Simon Paul Goulding was born in October 1977 and raised in the county of Lancashire. NW United Kingdom.
Started playing the bass at the age of 9 and studied with the great Jazz bassist Gary Culshaw.
BTEC National Diploma in Performing Arts. 1995-1997 Wigan & Leigh College.
After winning the performing arts school music prize on 2 consecutive years, Simon started working as a pro session musician at the age of 16 and has performed, toured, appeared on albums & recorded with many top artists in the world of music & entertainment such as:
The Bee Gees
Joe Longthorne MBE
Simon’s Debut solo album ‘Familia’ and his 2nd album ‘Open Window’ has & continues to be featured on worldwide Radio: JAZZ FM, BBC Radio 2 & 3, BBC GMR Radio, BBC Radio Lancashire, BBC Radio Lincolnshire, Creative Chicago Radio, Jazz in All Keys, Fiesta Jazz. 106.7 PBS FM in Melbourne, Australia, W.I.U.C. in Ponce, Puerto Rico. Atlanta Smooth Jazz, VID90.3FM ‘Gala Jazz’, Ponce, Puerto Rico. Radio Planichie ‘Rumba y Son’, Lima, Peru, WEMU Michigan USA. Also featuring in the publications Jazztimes (USA), Musician, Bass player (USA), Bass guitar, Music professor (Germany), Bajista (Spain), Descarga (Latin America). Simon is also the 3rd year bass guitar tutor at the Royal Northern College of Music (RNCM) in Manchester UK.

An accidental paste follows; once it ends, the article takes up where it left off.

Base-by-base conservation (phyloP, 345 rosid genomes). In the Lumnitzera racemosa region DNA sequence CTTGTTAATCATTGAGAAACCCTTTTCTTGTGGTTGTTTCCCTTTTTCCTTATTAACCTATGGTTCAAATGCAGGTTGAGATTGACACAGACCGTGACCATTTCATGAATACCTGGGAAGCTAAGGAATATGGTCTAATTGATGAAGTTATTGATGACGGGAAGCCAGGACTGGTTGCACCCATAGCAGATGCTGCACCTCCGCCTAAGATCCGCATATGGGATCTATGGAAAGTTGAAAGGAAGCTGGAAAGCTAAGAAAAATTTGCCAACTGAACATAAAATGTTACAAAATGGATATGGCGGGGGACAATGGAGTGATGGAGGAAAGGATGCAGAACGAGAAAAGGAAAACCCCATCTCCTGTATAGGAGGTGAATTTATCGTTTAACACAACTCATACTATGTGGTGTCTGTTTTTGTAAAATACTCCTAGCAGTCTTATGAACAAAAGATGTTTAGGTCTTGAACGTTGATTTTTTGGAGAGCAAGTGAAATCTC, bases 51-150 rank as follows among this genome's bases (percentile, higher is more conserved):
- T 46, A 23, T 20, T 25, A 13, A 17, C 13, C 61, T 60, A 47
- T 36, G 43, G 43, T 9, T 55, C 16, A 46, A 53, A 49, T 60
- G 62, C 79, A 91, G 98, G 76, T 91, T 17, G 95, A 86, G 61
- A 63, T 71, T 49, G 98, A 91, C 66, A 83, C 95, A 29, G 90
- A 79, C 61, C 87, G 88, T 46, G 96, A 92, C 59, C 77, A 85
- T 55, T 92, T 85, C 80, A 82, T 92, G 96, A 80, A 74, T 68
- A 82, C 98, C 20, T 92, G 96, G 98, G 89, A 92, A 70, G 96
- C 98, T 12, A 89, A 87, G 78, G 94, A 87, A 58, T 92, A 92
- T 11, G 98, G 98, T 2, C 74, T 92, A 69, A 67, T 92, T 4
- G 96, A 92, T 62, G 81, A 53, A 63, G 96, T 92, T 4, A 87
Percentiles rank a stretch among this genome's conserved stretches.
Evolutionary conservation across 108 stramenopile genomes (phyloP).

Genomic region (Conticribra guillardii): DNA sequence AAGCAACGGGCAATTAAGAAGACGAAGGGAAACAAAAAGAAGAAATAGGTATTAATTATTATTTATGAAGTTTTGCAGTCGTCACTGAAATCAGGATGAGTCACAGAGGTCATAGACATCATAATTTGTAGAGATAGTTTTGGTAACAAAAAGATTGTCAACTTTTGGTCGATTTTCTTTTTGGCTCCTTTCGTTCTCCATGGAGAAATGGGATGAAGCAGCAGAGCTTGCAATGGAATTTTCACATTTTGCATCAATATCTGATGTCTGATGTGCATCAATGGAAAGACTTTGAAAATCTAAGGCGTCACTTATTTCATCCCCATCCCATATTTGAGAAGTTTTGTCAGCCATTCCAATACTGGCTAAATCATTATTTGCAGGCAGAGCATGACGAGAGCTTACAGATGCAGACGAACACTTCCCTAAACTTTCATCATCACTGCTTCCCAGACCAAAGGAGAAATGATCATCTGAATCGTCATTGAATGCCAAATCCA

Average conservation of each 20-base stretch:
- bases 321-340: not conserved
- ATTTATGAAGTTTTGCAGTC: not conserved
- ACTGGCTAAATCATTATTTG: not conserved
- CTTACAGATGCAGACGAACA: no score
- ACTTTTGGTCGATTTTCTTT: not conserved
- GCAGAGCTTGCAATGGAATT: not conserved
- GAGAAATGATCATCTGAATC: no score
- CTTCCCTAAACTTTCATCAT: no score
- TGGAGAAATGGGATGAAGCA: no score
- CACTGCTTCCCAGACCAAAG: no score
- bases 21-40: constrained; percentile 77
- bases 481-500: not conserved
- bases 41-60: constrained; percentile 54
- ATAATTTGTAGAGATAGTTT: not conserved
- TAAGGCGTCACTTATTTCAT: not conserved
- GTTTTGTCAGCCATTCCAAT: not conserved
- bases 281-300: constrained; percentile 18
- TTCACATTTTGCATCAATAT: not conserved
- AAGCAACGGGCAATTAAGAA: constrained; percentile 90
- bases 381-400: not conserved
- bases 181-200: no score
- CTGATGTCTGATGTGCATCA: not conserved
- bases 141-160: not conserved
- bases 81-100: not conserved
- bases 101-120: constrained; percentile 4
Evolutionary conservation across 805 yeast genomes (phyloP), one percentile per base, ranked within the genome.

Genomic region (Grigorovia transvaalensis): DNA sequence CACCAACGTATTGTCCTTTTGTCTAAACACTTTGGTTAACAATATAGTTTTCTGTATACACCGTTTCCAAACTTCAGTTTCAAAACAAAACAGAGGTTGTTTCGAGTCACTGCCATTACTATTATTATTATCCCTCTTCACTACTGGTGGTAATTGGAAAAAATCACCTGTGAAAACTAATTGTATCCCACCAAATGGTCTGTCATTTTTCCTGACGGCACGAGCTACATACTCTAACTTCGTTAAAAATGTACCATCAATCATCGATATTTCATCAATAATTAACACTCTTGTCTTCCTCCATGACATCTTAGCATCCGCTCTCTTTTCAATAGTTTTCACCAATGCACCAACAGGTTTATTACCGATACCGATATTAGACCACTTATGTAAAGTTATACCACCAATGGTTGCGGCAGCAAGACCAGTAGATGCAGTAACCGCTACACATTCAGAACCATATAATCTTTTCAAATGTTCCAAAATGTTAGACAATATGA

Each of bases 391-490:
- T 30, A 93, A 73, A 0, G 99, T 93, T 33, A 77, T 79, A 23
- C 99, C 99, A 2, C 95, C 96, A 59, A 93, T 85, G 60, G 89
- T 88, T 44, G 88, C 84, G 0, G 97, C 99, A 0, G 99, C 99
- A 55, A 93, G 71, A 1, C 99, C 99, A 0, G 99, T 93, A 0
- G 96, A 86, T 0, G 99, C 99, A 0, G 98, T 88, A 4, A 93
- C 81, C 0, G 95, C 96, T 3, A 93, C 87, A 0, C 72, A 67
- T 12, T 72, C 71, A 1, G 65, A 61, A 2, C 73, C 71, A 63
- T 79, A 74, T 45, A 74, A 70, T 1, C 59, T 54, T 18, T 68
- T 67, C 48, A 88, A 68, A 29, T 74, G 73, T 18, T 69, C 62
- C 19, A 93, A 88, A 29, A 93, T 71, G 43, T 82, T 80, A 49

Between 1844 and 1856, the legislature laid down the foundations of a form of business association which was to become the most important and powerful in the economy. This form of association was the registered company, the law relating to which is the concern of this book. The basic idea of using the registered company as a tool or medium for trade and commerce is straightforward. A company is formed or ‘incorporated’ by a promoter. Shares are issued by the company to shareholders (who are initially ‘the subscribers’ to the company’s constitution), who then enjoy control over the company by voting in meetings, in proportion to the number of shares they hold. The day to day running of the company’s business is then normally delegated to directors who are appointed by the shareholders and are usually, but not necessarily, from among their number. In the simplest model, the company acquires its money and assets by issuing shares. The consideration which is used to pay for the shares is then known as the ‘capital’. But, in many cases, the money provided by issuing shares is irrelevant to the amount of money which the company actually uses in its business, which will, in fact, be provided by loans. Even the corporators may, for instance, prefer just to take one share each and then lend money to the company under a formal loan.1 Crucially, any assets accumulated by the company are owned both legally and beneficially by the company alone and the shareholders have no direct interest in them at all. This is as a result of the fact that a registered company is an incorporated association and that, on its formation, a new legal personality, with its own legal rights and obligations, is created in addition to and separate from those persons who are associating together. It is this new personality or entity which owns the accumulated assets.2 As an illustration of this, a person who owns all the shares in a company can still be convicted of stealing from the company
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